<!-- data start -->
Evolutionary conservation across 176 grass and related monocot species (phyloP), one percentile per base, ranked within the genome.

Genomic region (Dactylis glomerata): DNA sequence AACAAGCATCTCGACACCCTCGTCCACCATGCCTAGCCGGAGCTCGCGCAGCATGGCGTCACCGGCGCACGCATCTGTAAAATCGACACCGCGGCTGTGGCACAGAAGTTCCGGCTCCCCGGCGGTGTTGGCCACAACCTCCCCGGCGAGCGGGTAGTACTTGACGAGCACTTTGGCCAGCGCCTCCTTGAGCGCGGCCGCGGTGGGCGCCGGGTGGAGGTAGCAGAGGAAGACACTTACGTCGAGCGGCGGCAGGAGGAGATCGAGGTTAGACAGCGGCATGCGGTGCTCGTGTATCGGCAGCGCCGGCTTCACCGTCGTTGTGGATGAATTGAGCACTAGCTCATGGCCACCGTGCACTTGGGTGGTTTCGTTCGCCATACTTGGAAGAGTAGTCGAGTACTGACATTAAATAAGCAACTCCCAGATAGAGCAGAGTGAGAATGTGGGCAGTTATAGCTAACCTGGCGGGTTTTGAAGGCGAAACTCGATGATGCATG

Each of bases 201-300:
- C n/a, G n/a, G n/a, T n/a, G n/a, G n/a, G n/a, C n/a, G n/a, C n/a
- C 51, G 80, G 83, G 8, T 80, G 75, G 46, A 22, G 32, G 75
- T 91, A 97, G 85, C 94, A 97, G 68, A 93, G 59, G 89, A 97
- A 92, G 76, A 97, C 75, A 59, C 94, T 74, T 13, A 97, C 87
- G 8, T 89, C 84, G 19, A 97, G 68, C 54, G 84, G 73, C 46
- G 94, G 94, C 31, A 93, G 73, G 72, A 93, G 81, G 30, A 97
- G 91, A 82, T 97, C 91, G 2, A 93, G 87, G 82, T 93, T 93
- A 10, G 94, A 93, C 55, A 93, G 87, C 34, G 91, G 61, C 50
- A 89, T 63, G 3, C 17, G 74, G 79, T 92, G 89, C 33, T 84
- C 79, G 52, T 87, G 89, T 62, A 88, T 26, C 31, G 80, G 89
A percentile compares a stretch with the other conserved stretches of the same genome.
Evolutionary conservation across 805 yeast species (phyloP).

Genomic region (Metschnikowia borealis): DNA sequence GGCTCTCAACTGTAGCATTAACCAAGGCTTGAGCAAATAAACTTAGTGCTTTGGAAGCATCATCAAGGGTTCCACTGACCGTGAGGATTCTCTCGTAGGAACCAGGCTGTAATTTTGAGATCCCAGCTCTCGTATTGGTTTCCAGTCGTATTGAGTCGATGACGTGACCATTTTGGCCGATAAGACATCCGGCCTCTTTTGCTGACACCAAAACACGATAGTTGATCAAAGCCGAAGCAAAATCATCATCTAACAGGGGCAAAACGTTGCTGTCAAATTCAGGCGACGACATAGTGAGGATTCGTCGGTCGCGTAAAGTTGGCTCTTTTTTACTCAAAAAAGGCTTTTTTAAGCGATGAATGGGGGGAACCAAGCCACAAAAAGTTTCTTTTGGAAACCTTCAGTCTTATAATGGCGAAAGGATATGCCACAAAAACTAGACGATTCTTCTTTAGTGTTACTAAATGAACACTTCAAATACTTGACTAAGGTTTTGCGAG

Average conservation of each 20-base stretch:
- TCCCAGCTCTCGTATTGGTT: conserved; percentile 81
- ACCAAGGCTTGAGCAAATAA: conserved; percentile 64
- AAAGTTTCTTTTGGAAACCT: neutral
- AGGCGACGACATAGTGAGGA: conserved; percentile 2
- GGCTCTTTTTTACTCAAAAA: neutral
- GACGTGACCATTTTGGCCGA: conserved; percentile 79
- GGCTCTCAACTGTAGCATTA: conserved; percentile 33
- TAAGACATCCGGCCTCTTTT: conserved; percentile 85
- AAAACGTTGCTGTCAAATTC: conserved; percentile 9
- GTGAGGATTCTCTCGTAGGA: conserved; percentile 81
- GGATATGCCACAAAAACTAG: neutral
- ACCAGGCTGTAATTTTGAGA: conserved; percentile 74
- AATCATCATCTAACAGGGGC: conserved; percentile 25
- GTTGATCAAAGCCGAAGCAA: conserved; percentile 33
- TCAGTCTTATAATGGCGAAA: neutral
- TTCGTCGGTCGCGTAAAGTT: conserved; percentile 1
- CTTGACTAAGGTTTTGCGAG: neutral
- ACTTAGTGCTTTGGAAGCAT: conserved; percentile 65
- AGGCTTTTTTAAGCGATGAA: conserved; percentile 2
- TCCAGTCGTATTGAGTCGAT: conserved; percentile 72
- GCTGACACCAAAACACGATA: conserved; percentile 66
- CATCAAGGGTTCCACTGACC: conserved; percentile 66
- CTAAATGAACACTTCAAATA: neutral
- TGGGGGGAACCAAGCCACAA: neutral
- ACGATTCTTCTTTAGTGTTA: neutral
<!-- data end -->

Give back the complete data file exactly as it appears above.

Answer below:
Evolutionary conservation across 176 grass and related monocot species (phyloP), one percentile per base, ranked within the genome.

Genomic region (Dactylis glomerata): DNA sequence AACAAGCATCTCGACACCCTCGTCCACCATGCCTAGCCGGAGCTCGCGCAGCATGGCGTCACCGGCGCACGCATCTGTAAAATCGACACCGCGGCTGTGGCACAGAAGTTCCGGCTCCCCGGCGGTGTTGGCCACAACCTCCCCGGCGAGCGGGTAGTACTTGACGAGCACTTTGGCCAGCGCCTCCTTGAGCGCGGCCGCGGTGGGCGCCGGGTGGAGGTAGCAGAGGAAGACACTTACGTCGAGCGGCGGCAGGAGGAGATCGAGGTTAGACAGCGGCATGCGGTGCTCGTGTATCGGCAGCGCCGGCTTCACCGTCGTTGTGGATGAATTGAGCACTAGCTCATGGCCACCGTGCACTTGGGTGGTTTCGTTCGCCATACTTGGAAGAGTAGTCGAGTACTGACATTAAATAAGCAACTCCCAGATAGAGCAGAGTGAGAATGTGGGCAGTTATAGCTAACCTGGCGGGTTTTGAAGGCGAAACTCGATGATGCATG

Each of bases 201-300:
- C n/a, G n/a, G n/a, T n/a, G n/a, G n/a, G n/a, C n/a, G n/a, C n/a
- C 51, G 80, G 83, G 8, T 80, G 75, G 46, A 22, G 32, G 75
- T 91, A 97, G 85, C 94, A 97, G 68, A 93, G 59, G 89, A 97
- A 92, G 76, A 97, C 75, A 59, C 94, T 74, T 13, A 97, C 87
- G 8, T 89, C 84, G 19, A 97, G 68, C 54, G 84, G 73, C 46
- G 94, G 94, C 31, A 93, G 73, G 72, A 93, G 81, G 30, A 97
- G 91, A 82, T 97, C 91, G 2, A 93, G 87, G 82, T 93, T 93
- A 10, G 94, A 93, C 55, A 93, G 87, C 34, G 91, G 61, C 50
- A 89, T 63, G 3, C 17, G 74, G 79, T 92, G 89, C 33, T 84
- C 79, G 52, T 87, G 89, T 62, A 88, T 26, C 31, G 80, G 89
A percentile compares a stretch with the other conserved stretches of the same genome.
Evolutionary conservation across 805 yeast species (phyloP).

Genomic region (Metschnikowia borealis): DNA sequence GGCTCTCAACTGTAGCATTAACCAAGGCTTGAGCAAATAAACTTAGTGCTTTGGAAGCATCATCAAGGGTTCCACTGACCGTGAGGATTCTCTCGTAGGAACCAGGCTGTAATTTTGAGATCCCAGCTCTCGTATTGGTTTCCAGTCGTATTGAGTCGATGACGTGACCATTTTGGCCGATAAGACATCCGGCCTCTTTTGCTGACACCAAAACACGATAGTTGATCAAAGCCGAAGCAAAATCATCATCTAACAGGGGCAAAACGTTGCTGTCAAATTCAGGCGACGACATAGTGAGGATTCGTCGGTCGCGTAAAGTTGGCTCTTTTTTACTCAAAAAAGGCTTTTTTAAGCGATGAATGGGGGGAACCAAGCCACAAAAAGTTTCTTTTGGAAACCTTCAGTCTTATAATGGCGAAAGGATATGCCACAAAAACTAGACGATTCTTCTTTAGTGTTACTAAATGAACACTTCAAATACTTGACTAAGGTTTTGCGAG

Average conservation of each 20-base stretch:
- TCCCAGCTCTCGTATTGGTT: conserved; percentile 81
- ACCAAGGCTTGAGCAAATAA: conserved; percentile 64
- AAAGTTTCTTTTGGAAACCT: neutral
- AGGCGACGACATAGTGAGGA: conserved; percentile 2
- GGCTCTTTTTTACTCAAAAA: neutral
- GACGTGACCATTTTGGCCGA: conserved; percentile 79
- GGCTCTCAACTGTAGCATTA: conserved; percentile 33
- TAAGACATCCGGCCTCTTTT: conserved; percentile 85
- AAAACGTTGCTGTCAAATTC: conserved; percentile 9
- GTGAGGATTCTCTCGTAGGA: conserved; percentile 81
- GGATATGCCACAAAAACTAG: neutral
- ACCAGGCTGTAATTTTGAGA: conserved; percentile 74
- AATCATCATCTAACAGGGGC: conserved; percentile 25
- GTTGATCAAAGCCGAAGCAA: conserved; percentile 33
- TCAGTCTTATAATGGCGAAA: neutral
- TTCGTCGGTCGCGTAAAGTT: conserved; percentile 1
- CTTGACTAAGGTTTTGCGAG: neutral
- ACTTAGTGCTTTGGAAGCAT: conserved; percentile 65
- AGGCTTTTTTAAGCGATGAA: conserved; percentile 2
- TCCAGTCGTATTGAGTCGAT: conserved; percentile 72
- GCTGACACCAAAACACGATA: conserved; percentile 66
- CATCAAGGGTTCCACTGACC: conserved; percentile 66
- CTAAATGAACACTTCAAATA: neutral
- TGGGGGGAACCAAGCCACAA: neutral
- ACGATTCTTCTTTAGTGTTA: neutral